New trailer towing rules relating to England, Scotland and Wales have come into force from 16 December.
Anyone who passed their car driving test from 1 January 1997 and holds a category B car licence is now allowed to tow trailers weighing up to 3,500kg MAM (maximum authorised mass) without the need to pass a separate test.
The DVLA says it will update people’s driving licences automatically to show that they are allowed to tow trailers – and they will get category BE added when they renew their new photocard licence. But the new entitlement will take effect immediately.
Drivers are, however, encouraged to take training from a driving instructor if they want to start towing a trailer.
The law change follows a government consultation, which was held in September, in response to the current shortage of HGV drivers, aiming to free up examiners’ time so that they can oversee more testing in that area.
The new rules were set to be introduced on 15 November, but they were delayed just days before their launch and put back a month.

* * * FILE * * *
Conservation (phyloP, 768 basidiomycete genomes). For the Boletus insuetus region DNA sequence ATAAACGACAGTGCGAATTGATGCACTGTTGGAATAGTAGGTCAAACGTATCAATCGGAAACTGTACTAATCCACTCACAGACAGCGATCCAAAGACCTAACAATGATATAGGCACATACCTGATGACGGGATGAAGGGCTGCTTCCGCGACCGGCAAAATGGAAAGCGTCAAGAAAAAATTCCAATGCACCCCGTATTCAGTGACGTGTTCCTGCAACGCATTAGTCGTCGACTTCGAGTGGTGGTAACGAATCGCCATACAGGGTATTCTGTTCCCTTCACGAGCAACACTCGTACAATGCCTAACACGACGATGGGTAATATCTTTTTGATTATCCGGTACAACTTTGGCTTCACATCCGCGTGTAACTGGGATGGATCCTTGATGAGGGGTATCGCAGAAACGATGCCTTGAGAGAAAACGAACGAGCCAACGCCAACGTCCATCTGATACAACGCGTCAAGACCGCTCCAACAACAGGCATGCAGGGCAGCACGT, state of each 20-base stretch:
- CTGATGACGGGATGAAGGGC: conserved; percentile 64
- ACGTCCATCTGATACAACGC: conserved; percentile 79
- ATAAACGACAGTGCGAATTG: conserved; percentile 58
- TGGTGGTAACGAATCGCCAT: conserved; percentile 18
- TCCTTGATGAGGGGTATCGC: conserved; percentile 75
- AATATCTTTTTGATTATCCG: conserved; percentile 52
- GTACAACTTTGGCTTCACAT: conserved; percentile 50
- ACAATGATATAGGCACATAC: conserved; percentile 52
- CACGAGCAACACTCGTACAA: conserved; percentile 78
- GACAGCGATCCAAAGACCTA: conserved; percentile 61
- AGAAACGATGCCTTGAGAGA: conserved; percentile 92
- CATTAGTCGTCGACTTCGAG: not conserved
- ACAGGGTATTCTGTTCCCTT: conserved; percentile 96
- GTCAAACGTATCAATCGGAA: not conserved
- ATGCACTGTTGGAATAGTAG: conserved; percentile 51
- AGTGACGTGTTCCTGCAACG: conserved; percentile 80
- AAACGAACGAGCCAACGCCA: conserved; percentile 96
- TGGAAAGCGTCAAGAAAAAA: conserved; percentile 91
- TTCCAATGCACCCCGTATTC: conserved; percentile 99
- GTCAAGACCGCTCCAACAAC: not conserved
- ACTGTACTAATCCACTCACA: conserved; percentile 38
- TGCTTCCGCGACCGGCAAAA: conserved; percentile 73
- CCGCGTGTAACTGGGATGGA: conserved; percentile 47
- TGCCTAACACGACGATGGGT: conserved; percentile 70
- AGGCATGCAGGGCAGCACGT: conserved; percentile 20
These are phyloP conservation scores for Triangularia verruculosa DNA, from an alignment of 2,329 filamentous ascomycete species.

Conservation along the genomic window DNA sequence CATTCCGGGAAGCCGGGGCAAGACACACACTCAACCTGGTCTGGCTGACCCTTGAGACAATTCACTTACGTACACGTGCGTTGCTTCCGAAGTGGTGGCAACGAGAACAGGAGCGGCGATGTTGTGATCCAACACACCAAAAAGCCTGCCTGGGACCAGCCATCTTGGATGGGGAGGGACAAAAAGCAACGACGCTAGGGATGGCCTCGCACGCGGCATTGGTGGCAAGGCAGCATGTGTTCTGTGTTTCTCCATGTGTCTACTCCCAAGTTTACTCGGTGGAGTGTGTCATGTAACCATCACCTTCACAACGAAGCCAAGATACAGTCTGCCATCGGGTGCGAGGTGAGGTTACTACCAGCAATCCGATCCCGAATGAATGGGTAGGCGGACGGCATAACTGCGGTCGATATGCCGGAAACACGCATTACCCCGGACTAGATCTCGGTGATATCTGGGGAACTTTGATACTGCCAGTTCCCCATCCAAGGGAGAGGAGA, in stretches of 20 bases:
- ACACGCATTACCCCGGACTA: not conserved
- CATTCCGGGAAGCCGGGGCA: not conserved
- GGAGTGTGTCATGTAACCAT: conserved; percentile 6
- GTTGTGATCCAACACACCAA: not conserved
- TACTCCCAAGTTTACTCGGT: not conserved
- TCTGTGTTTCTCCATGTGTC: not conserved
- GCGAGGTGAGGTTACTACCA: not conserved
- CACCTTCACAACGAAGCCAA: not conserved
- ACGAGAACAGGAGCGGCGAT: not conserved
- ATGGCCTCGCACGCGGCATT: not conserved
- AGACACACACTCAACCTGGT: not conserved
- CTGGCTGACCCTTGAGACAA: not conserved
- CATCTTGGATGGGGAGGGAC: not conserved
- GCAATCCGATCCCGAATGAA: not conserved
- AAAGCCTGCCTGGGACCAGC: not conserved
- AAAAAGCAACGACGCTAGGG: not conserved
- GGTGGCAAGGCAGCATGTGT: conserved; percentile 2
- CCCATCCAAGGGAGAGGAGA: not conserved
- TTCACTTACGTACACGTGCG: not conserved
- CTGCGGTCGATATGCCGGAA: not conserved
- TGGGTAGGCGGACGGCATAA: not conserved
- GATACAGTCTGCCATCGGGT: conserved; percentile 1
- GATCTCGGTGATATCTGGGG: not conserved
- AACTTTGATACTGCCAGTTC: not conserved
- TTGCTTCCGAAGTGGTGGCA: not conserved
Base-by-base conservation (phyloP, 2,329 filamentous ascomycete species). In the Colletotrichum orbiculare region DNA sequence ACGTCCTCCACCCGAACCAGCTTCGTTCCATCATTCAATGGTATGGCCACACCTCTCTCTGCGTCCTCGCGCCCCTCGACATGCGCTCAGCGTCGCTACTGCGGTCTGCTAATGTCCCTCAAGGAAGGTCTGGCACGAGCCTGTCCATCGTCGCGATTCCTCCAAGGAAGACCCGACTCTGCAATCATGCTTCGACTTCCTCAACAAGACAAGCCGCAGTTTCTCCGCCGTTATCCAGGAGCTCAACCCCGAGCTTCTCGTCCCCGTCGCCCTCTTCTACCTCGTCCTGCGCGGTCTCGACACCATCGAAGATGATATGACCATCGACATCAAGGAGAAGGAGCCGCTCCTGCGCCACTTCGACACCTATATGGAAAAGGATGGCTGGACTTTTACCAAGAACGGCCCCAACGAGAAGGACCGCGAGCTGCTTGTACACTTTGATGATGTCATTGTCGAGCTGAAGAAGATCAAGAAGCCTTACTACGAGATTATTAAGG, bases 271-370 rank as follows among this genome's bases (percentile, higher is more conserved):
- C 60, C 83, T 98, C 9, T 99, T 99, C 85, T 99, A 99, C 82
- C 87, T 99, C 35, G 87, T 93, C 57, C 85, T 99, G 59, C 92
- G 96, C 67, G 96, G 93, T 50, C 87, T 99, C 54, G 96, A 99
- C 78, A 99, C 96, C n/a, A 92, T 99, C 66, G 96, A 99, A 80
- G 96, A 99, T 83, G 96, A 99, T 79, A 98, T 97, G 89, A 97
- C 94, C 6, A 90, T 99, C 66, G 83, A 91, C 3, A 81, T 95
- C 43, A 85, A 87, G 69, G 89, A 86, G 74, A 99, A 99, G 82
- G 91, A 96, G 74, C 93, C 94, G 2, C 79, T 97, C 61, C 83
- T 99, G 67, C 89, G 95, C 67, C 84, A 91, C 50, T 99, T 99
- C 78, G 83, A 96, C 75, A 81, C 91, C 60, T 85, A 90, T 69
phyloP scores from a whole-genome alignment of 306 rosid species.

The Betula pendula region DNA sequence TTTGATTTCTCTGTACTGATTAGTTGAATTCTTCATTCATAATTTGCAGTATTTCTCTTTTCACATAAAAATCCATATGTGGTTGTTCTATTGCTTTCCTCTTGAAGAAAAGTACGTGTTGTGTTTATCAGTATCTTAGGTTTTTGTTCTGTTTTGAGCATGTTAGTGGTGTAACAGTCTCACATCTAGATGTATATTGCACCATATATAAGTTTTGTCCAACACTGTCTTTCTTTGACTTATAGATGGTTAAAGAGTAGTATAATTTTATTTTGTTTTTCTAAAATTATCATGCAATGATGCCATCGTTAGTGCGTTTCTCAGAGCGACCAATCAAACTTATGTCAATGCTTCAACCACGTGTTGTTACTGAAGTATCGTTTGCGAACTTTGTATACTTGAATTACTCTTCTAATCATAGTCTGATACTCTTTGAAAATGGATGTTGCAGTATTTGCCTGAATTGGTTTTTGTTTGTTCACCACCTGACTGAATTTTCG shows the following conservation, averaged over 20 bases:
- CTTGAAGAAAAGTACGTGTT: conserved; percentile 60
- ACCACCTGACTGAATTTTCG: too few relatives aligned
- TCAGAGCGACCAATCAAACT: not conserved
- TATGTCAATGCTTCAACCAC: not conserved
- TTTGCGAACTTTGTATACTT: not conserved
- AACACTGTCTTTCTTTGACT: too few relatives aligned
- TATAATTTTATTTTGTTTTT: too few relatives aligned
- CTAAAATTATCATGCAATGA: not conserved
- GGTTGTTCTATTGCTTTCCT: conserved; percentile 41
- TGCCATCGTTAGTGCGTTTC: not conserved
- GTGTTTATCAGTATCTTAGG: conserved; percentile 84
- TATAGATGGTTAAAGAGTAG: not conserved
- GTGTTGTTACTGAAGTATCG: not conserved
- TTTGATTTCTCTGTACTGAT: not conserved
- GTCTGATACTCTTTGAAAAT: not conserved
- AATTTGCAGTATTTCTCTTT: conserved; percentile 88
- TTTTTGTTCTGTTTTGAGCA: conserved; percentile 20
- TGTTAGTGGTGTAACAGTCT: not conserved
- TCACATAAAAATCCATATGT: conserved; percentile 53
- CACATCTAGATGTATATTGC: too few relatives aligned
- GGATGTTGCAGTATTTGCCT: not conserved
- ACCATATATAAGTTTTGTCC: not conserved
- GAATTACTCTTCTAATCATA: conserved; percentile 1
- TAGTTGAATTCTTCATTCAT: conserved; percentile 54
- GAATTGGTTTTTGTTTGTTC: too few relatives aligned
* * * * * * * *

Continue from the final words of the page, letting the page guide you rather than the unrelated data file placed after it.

When news of the law change was revealed in September, some farm business owners complained that they had spent thousands to train up people who had passed their test after 1 January 1997 to tow agricultural trailers.
The Driver and Vehicle Standards Agency (DVSA) says car and trailer tests have now stopped and refunds for bookings have been made. But anyone who has already undertaken training or a test is not entitled to a refund.
If your driving licence was issued before 1 January 1997, the rules have not changed. You are generally allowed to drive a vehicle and trailer combination up to 8,250kg MAM. But drivers are urged to check their licence to ensure they stay within the law.
However, the rules related to towing are different in Northern Ireland – the type of licence you hold will determine what categories of trailers you can tow.
NFU Scotland (NFUS) said it recommends that members still take part in training before towing for health and safety reasons. Combined with regular maintenance of trailers, this should ensure that the risk of accidents when towing is minimised, the union added.
Commenting on the announcement, NFUS transport adviser Jamie Smart said: “NFU Scotland strongly advise that anyone who intends to tow a trailer behind their car or pickup undertakes appropriate training, as this will improve road safety as well as ensuring compliance with health and safety legislation.
“Full guidance on the regulation change is available on the government website.”
When responding to the government consultation on the proposed change to trailer towing, NFUS’s legal and technical committee welcomed the costs savings for businesses, but also highlighted significant concerns regarding road safety and the need for training.